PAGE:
There are several things that can lead to a medical professional making a mistake that has serious consequences. An error in judgment or misreading a patient’s record, for example, can result in a San Diego patient experiencing unnecessary suffering. Proposed medical malpractice legislation is targeting another explanation for medical errors, and it’s one that could have a profound effect.
A sleep medicine expert from La Jolla was charged with helping his girlfriend gain access to prescription drugs. While he pled not guilty to the charges, he did admit that he smoked meth, and he surrendered his license to practice medicine.
The Patient Safety Act, which will be on the California ballot in November, mandates that doctors take drug and alcohol tests. A report from Consumer Watchdog estimates that almost 7 percent of medical professionals have either been dependent on or have abused drugs or alcohol. That accounts for more than 500,000 doctors across the country. NBC San Diego reports that they discovered at least six physicians in the county who have issues with drugs and alcohol.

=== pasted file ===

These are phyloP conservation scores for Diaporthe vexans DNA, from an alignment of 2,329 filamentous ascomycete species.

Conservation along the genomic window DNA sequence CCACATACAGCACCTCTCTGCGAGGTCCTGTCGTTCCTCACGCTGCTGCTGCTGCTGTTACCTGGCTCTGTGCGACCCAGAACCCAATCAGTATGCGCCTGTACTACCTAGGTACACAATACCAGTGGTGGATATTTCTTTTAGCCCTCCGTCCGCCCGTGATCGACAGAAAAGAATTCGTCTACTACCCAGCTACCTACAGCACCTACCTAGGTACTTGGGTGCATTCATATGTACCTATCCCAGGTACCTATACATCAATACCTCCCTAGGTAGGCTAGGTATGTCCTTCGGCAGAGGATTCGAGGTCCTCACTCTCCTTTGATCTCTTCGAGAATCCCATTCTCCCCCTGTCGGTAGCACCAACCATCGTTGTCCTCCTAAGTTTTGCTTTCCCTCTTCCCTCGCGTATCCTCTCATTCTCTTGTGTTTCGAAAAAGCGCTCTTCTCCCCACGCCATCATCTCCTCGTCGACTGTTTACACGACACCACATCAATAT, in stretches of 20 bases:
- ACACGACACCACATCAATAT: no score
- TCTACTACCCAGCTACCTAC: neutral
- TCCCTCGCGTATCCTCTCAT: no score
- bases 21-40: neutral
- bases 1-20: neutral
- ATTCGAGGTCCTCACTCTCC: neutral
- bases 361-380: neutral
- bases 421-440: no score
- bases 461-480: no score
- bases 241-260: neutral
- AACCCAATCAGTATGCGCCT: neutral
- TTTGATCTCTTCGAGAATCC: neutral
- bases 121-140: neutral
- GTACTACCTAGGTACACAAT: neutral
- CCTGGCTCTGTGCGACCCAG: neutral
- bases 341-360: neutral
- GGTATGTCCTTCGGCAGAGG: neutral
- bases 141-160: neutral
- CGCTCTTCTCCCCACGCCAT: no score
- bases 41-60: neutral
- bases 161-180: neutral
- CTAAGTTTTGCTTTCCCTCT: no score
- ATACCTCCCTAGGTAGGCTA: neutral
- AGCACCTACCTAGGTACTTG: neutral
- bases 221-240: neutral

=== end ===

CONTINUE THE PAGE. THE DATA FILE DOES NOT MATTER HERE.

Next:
The proposed act also looks to increase the current limit on how much someone can recover following a malpractice lawsuit. Advocates of the legislation note that it could be life-saving, though opponents argue that it could lead to an increase in health care costs. Patients who seek help from a doctor should be able to trust that they are in good hands. Anyone who suffers a worsened condition should consult with an attorney regarding their options.
Source: NBC San Diego, “Prop 46 Targets Substance Abuse in Medical Profession,” Candice Nguyen and R. Stickney, Aug. 8, 2014